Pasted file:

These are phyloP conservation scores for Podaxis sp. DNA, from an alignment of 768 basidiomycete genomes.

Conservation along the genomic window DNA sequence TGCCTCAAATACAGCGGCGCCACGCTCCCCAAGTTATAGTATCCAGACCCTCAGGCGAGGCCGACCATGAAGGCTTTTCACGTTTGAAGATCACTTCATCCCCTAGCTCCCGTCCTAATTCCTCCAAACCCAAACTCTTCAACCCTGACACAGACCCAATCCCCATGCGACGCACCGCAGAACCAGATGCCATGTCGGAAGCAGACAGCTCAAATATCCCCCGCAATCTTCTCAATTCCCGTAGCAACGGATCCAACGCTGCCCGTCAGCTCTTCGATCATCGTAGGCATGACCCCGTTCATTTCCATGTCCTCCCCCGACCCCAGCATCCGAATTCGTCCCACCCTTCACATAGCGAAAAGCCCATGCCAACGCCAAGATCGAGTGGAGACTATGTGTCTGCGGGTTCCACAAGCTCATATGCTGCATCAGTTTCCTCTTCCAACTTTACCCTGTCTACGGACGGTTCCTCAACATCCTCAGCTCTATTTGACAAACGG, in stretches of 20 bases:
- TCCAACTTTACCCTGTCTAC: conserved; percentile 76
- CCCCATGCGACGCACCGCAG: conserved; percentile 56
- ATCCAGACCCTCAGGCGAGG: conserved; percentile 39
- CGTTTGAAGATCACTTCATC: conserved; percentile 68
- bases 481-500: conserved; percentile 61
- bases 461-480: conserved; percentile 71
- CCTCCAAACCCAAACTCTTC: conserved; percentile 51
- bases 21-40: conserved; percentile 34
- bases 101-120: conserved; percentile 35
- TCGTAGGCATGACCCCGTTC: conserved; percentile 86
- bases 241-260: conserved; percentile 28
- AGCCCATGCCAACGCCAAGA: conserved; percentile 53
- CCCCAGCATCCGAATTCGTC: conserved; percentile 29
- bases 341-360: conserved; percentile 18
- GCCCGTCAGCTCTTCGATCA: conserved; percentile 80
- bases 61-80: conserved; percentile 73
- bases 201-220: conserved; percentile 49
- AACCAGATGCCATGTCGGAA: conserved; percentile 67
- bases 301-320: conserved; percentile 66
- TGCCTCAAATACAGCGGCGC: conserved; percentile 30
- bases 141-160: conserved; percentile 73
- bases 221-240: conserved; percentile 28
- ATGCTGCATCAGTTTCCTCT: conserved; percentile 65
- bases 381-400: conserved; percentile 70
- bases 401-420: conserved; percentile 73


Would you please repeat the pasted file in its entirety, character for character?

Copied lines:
These are phyloP conservation scores for Podaxis sp. DNA, from an alignment of 768 basidiomycete genomes.

Conservation along the genomic window DNA sequence TGCCTCAAATACAGCGGCGCCACGCTCCCCAAGTTATAGTATCCAGACCCTCAGGCGAGGCCGACCATGAAGGCTTTTCACGTTTGAAGATCACTTCATCCCCTAGCTCCCGTCCTAATTCCTCCAAACCCAAACTCTTCAACCCTGACACAGACCCAATCCCCATGCGACGCACCGCAGAACCAGATGCCATGTCGGAAGCAGACAGCTCAAATATCCCCCGCAATCTTCTCAATTCCCGTAGCAACGGATCCAACGCTGCCCGTCAGCTCTTCGATCATCGTAGGCATGACCCCGTTCATTTCCATGTCCTCCCCCGACCCCAGCATCCGAATTCGTCCCACCCTTCACATAGCGAAAAGCCCATGCCAACGCCAAGATCGAGTGGAGACTATGTGTCTGCGGGTTCCACAAGCTCATATGCTGCATCAGTTTCCTCTTCCAACTTTACCCTGTCTACGGACGGTTCCTCAACATCCTCAGCTCTATTTGACAAACGG, in stretches of 20 bases:
- TCCAACTTTACCCTGTCTAC: conserved; percentile 76
- CCCCATGCGACGCACCGCAG: conserved; percentile 56
- ATCCAGACCCTCAGGCGAGG: conserved; percentile 39
- CGTTTGAAGATCACTTCATC: conserved; percentile 68
- bases 481-500: conserved; percentile 61
- bases 461-480: conserved; percentile 71
- CCTCCAAACCCAAACTCTTC: conserved; percentile 51
- bases 21-40: conserved; percentile 34
- bases 101-120: conserved; percentile 35
- TCGTAGGCATGACCCCGTTC: conserved; percentile 86
- bases 241-260: conserved; percentile 28
- AGCCCATGCCAACGCCAAGA: conserved; percentile 53
- CCCCAGCATCCGAATTCGTC: conserved; percentile 29
- bases 341-360: conserved; percentile 18
- GCCCGTCAGCTCTTCGATCA: conserved; percentile 80
- bases 61-80: conserved; percentile 73
- bases 201-220: conserved; percentile 49
- AACCAGATGCCATGTCGGAA: conserved; percentile 67
- bases 301-320: conserved; percentile 66
- TGCCTCAAATACAGCGGCGC: conserved; percentile 30
- bases 141-160: conserved; percentile 73
- bases 221-240: conserved; percentile 28
- ATGCTGCATCAGTTTCCTCT: conserved; percentile 65
- bases 381-400: conserved; percentile 70
- bases 401-420: conserved; percentile 73